Kennedy, Leahy, Blunt, Smith, Hatch

Morning Business

Senator Kennedy: (3:24 p.m.)

  • Spoke on the farm bill.
    • "I probably wouldn't finish. I probably would die first. That's how big a billion is. And this bill is about $860 billion. 75% of it deals with our food stamp program. Now, in the house version of the farm bill, there is a work requirement for food stamps. And this is what it says, that the American taxpayer will happily give you his or her hard earned money to help you get back on your feet. We don't want you to be hungry. But if you're between the ages of 18 and 59, the house bill says, and you're not disabled and you don't have a child under 6, then in return for those food stamps, we're going to require you to get a job."

 

Senator Leahy: (3:34 p.m.)

  • Spoke on the nomination of Brett Kavanaugh to be an Associate Justice of the Supreme Court.
    • "When I was in Vermont over the weekend, I was thinking back over this, and I don't think I've ever seen so much as stake with a single seat as with the current nomination of Judge Kavanaugh. Now, one thing we can all agree upon, Republicans and Democrats, like many Supreme Court nominees before him, Judge Kavanaugh has impressive academic credentials and judicial experience, but unlike most of his predecessors, Judge Kavanaugh also has a lengthy, partisan career. Prior to his time on the bench, Judge Kavanaugh was a political operative engaged in some of the most divisive fights in our nation's recent history, including Kenneth Starr's investigation of President Clinton, including Bush v. Gore, and five contentious years has a senior official in President George W. Bush's administration."

 

Senator Blunt: (3:51 p.m.)

  • Spoke on the NDAA.
    • "It's the one job the federal government does that almost no American will argue that somebody else could do that better, either personally or at a different level of government. It's the number one priority I think of the federal government, and this bill addresses that priority. In our state, we have Lightman Air Force Base, we have Fort Leonard Wood, Rosecrans Air National Guard Base where people from all over the world come to train on how to use the C-130's, we have a National Guard facility in Springfield, Missouri, that repairs helicopters for the armed services and saves a lot of money in doing that. We're the home of the National Geospatial Agency's western headquarters, and proud to be."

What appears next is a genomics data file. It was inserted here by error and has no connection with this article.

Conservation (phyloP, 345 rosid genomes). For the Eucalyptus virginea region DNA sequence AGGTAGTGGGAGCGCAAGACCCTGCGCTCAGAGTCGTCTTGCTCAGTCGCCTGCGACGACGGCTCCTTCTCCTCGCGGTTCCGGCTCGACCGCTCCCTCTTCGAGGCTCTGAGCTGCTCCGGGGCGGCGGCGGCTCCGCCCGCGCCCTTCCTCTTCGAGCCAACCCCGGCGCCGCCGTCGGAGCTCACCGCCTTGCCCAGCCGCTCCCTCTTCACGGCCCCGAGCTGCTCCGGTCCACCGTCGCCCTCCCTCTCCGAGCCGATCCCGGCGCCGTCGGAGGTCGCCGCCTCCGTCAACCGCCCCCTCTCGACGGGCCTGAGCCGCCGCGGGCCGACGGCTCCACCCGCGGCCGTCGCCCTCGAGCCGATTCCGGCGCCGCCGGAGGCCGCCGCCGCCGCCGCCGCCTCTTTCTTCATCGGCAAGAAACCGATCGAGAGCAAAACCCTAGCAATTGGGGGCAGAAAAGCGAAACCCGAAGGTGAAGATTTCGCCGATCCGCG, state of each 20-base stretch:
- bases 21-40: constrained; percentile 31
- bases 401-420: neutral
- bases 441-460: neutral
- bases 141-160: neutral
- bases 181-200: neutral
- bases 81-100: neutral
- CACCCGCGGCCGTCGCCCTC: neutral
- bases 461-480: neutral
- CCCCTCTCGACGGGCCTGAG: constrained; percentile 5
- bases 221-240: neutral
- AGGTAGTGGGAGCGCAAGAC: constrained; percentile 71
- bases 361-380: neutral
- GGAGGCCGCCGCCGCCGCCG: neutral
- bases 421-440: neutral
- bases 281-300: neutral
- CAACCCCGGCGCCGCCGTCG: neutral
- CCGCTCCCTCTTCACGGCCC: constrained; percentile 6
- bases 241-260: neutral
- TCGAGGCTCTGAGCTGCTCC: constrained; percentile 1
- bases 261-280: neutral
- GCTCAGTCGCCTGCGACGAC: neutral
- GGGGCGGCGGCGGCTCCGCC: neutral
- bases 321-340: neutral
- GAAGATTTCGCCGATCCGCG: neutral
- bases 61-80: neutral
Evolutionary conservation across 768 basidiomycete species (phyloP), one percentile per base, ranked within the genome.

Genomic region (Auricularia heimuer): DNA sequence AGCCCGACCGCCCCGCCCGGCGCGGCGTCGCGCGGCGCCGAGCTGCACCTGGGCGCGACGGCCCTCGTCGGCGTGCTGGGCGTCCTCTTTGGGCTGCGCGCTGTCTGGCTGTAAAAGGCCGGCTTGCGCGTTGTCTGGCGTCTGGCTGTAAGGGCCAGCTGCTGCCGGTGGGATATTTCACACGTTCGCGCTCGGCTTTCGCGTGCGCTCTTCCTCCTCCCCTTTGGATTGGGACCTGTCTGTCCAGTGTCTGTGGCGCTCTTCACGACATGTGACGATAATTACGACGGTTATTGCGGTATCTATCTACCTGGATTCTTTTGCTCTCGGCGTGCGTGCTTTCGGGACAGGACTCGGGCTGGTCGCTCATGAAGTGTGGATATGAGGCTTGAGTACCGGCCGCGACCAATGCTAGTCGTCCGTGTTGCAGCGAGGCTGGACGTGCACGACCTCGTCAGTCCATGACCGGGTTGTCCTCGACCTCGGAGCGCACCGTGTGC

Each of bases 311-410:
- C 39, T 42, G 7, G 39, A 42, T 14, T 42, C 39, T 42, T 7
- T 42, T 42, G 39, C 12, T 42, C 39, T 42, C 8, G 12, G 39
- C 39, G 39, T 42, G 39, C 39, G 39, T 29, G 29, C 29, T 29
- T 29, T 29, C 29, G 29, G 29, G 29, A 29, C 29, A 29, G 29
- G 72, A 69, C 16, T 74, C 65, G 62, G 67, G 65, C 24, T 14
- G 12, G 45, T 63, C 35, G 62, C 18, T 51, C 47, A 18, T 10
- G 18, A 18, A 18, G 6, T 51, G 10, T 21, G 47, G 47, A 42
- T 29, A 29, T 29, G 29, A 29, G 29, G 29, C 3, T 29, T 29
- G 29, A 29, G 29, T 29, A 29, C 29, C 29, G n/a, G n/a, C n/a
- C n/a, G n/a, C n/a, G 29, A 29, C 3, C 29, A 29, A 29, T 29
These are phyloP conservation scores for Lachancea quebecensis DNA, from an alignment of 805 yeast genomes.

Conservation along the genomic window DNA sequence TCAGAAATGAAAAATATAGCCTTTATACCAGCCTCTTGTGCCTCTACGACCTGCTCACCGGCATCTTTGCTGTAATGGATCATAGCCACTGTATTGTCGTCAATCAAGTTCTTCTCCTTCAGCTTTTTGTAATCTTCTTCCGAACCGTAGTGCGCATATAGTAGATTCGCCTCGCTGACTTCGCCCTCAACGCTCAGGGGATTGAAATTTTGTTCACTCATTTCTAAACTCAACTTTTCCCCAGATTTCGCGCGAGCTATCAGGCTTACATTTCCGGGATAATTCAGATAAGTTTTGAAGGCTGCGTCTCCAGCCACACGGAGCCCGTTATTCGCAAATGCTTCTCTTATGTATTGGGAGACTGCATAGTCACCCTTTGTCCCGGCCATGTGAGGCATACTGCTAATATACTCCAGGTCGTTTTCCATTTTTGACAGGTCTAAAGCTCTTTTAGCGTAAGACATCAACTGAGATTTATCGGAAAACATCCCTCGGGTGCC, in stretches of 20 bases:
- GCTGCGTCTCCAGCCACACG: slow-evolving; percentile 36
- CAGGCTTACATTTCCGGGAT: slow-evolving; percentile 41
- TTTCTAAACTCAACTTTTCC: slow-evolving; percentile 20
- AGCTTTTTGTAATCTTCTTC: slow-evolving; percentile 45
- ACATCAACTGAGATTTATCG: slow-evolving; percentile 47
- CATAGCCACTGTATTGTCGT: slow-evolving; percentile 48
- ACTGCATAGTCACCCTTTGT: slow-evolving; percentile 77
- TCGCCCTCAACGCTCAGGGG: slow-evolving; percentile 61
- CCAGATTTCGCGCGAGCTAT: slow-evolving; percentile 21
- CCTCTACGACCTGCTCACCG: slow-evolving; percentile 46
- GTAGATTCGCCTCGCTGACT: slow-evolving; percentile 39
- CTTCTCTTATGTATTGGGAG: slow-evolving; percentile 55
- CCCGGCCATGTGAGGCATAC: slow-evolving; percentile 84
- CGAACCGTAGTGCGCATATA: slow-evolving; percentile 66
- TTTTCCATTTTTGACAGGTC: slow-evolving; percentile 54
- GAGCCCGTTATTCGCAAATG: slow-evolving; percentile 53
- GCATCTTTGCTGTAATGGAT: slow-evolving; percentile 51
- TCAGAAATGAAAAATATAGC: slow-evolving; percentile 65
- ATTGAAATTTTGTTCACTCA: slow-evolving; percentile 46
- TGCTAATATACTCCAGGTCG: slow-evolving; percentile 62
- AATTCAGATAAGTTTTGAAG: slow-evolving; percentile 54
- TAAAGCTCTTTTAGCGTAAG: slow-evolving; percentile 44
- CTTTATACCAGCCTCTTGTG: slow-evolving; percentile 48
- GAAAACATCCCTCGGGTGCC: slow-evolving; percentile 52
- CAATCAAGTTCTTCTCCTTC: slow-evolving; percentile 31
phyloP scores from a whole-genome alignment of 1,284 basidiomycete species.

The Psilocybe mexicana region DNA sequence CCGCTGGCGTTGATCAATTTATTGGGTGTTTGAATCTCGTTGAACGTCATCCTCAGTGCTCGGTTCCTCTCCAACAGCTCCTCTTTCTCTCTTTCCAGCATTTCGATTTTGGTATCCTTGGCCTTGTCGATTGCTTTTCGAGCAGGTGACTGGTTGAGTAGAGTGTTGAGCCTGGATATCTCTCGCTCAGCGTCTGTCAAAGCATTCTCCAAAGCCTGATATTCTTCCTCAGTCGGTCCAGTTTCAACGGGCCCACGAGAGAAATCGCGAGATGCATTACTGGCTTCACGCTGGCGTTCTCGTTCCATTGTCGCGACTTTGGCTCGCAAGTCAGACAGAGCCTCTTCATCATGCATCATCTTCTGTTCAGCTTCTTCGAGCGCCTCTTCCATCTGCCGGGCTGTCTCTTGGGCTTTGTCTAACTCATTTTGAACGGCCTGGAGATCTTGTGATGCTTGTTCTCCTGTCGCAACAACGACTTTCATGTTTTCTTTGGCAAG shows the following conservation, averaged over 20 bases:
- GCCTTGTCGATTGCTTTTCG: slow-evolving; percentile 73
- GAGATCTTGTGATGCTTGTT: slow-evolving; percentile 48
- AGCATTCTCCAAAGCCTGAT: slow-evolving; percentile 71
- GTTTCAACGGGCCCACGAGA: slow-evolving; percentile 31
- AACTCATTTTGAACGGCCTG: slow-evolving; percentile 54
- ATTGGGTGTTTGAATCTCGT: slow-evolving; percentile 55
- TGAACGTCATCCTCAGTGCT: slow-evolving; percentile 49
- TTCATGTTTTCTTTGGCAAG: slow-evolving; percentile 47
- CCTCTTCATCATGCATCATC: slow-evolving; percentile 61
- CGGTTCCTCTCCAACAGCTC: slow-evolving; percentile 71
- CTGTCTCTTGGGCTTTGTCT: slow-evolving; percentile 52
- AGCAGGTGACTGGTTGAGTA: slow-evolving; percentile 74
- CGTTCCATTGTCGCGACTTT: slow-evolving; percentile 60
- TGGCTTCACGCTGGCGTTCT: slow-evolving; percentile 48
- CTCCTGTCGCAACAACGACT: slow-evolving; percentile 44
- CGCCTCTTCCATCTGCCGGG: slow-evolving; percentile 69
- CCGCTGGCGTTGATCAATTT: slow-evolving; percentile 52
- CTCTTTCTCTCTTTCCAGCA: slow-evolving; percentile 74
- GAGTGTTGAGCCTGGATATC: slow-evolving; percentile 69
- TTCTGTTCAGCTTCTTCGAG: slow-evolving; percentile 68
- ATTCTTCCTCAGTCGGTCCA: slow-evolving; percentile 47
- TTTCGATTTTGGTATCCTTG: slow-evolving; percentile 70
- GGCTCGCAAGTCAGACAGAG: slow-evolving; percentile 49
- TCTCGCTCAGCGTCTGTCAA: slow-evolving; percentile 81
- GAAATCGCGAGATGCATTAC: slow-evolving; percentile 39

Senator Smith: (4:04 p.m.)

  • Spoke on the nomination of Brett Kavanaugh to be an Associate Justice of the Supreme Court.
    • "Unfortunately discriminatory voting laws like the one Judge Kavanaugh upheld have a long and shameful history in this country. When this country was founded, generally only property-owning white men had the right to vote. It took 80 years to expand the franchise to all male citizens regardless of their race or color. And it took another 50 years to grant women the right to vote, and another four years after that to grant that right to all Native Americans. But the expansion of the legal right to vote did not always translate into access at the polls. It took us over a century to pass the voting rights act of 1965, which outlawed discriminatory poll taxes, literacy tests and other voter intimidation tactics."

 

Senator Hatch: (4:09 p.m.)

  • Spoke on the nomination of Brett Kavanaugh to be an Associate Justice of the Supreme Court.
    • "He's also taught courses at Harvard, Yale, and Georgetown. None other than Elena Kagan in fact hired him to teach at Harvard. I'd like to take some time today to focus on a subject on which Judge Kavanaugh has really made his remark as a jurist. I want to talk about substance and I want to talk about what Judge Kavanaugh has written in his opinions and how he's been a true intellectual leader on the court. And I hope my colleagues on both sides listen to this because we haven't had a nominee like this in a long time. So much of the discussion about Judge Kavanaugh so far has been substance free."